Selected lead banks have completed the survey of the district allotted, to each of them. The district consultative committee in each district has also been formed. The lead bank scheme also designed and monitored the branch expansion activities in all the non-banked areas. The lead banks also started co-ordinating the activities of various agencies in the rural areas like co-operative banks, commercial banks, other financial agencies and other development agencies. The lead banks also started identifying the potential of each district and studied critically the existing line of business and other activities. It also could identify the credit gap in each district. Credit gap refers to the difference between the credit needs of the rural areas and the credit supplied by all the agencies. To bridge this credit gap the lead bank took several steps. Firstly, it decided to improve the deposit mobilization in the area concerned. Secondly, the quantum of funds required for the development activities in the district was estimated. Thirdly, the various agencies in the district were approached to participate in the scheme. Fourthly, with the district consultative committee the performance of each scheme would be reviewed periodically and corrective steps if any required, would be taken up. In this manner the lead bank scheme aimed at removing the credit gap in each district.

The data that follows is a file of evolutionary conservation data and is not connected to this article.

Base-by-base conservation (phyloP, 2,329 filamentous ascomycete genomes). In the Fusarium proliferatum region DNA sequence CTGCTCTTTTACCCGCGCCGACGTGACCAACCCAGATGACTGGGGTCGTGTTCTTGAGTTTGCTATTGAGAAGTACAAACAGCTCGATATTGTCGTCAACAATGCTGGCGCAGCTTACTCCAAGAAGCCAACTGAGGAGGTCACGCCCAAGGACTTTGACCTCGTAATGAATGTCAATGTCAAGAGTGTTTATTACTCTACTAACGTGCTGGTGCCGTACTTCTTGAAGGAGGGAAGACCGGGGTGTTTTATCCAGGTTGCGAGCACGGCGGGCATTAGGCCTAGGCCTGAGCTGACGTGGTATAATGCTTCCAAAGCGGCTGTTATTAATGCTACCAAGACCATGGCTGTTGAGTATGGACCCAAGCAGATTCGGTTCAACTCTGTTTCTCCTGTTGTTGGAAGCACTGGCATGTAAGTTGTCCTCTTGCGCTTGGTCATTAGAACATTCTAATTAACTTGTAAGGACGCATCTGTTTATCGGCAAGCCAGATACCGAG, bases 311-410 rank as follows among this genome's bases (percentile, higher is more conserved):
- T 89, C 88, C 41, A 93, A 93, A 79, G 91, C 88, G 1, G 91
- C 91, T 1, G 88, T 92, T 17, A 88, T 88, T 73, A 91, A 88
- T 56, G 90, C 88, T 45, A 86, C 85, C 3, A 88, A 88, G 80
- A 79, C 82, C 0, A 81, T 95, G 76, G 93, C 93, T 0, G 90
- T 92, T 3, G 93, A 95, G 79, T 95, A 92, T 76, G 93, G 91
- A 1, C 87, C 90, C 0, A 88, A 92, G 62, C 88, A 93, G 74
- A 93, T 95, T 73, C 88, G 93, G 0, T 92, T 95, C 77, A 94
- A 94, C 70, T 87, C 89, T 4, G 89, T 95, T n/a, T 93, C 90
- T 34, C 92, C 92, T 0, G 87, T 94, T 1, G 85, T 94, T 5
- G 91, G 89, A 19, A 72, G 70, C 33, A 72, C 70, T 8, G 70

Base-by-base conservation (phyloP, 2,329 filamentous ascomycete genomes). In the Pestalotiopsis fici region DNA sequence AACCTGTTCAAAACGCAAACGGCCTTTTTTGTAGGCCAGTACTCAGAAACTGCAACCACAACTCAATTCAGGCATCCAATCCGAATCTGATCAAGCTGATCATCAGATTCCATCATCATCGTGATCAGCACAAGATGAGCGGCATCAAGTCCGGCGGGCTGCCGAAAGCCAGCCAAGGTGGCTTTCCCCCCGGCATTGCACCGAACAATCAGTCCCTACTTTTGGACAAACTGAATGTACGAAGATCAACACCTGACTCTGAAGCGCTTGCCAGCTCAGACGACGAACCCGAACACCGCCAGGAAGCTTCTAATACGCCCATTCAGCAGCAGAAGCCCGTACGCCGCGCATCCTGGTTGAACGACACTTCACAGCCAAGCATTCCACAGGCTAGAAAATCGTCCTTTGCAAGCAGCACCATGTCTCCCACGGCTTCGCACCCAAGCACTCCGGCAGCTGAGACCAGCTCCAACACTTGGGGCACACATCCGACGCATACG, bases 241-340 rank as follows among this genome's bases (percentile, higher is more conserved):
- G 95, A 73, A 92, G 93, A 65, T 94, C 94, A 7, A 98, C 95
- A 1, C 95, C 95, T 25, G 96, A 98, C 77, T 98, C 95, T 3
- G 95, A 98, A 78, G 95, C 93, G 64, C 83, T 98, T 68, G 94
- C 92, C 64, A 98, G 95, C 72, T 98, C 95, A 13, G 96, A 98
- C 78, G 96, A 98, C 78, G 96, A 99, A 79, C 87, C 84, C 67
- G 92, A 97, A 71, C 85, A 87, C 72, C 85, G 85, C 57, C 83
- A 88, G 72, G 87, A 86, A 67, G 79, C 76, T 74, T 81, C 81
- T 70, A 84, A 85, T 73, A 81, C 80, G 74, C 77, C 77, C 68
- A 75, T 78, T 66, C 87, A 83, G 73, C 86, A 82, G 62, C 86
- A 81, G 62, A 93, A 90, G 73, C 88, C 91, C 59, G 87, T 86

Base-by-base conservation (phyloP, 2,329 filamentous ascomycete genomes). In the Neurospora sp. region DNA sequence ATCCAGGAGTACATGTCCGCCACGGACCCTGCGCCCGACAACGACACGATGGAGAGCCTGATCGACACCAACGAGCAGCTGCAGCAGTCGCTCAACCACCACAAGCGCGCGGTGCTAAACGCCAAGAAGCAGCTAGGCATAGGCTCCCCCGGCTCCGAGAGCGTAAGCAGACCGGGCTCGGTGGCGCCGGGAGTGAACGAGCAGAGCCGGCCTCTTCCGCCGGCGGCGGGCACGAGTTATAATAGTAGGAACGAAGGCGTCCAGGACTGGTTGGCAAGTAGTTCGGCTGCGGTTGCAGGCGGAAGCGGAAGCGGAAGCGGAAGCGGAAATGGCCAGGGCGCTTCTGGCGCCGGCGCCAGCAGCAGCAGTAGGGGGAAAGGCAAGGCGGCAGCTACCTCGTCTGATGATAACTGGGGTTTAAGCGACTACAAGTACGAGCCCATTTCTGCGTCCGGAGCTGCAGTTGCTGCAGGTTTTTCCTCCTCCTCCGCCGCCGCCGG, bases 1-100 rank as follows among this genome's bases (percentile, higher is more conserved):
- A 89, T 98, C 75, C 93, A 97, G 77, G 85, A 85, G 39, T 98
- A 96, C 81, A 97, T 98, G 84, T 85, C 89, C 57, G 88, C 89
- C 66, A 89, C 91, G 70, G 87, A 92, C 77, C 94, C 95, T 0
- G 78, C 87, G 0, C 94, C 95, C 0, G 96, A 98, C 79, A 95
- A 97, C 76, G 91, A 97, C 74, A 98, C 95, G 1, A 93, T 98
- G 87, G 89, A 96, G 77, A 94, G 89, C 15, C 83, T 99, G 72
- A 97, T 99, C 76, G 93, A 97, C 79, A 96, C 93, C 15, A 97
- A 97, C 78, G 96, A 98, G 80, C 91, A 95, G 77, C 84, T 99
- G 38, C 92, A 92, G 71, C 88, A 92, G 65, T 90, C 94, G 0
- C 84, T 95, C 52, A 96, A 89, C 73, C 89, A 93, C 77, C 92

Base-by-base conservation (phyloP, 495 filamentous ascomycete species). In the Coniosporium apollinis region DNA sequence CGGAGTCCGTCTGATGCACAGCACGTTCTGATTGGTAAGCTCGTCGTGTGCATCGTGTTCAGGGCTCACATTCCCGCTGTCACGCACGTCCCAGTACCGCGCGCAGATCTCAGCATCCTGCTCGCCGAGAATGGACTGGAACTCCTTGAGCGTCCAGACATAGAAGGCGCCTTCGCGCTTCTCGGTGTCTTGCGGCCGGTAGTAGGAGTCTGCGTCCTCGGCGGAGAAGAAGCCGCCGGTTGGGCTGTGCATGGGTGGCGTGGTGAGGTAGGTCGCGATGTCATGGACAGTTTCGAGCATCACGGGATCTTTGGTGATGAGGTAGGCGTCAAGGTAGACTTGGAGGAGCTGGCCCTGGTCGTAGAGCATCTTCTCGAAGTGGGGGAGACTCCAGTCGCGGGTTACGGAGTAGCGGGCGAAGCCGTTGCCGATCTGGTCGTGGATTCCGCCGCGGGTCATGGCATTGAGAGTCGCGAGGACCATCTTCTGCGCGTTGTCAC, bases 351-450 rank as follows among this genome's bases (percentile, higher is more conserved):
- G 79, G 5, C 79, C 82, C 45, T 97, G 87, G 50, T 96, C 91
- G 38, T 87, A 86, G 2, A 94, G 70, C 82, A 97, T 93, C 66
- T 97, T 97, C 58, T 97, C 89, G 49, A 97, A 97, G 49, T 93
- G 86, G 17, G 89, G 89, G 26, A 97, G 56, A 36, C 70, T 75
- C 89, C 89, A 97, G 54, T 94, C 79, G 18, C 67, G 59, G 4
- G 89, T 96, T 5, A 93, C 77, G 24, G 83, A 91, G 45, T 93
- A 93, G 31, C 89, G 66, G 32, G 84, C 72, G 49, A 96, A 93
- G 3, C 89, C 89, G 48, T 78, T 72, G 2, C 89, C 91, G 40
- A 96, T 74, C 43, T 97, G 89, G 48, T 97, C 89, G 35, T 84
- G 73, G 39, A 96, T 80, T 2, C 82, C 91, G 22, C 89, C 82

Advantages of Lead Bank Scheme

The lead bank scheme was expected to generate the following benefits:

  1. The entire country would inherit a sound banking system.
  2. there will be perfect and effective supervision and expansion of the credit facilities.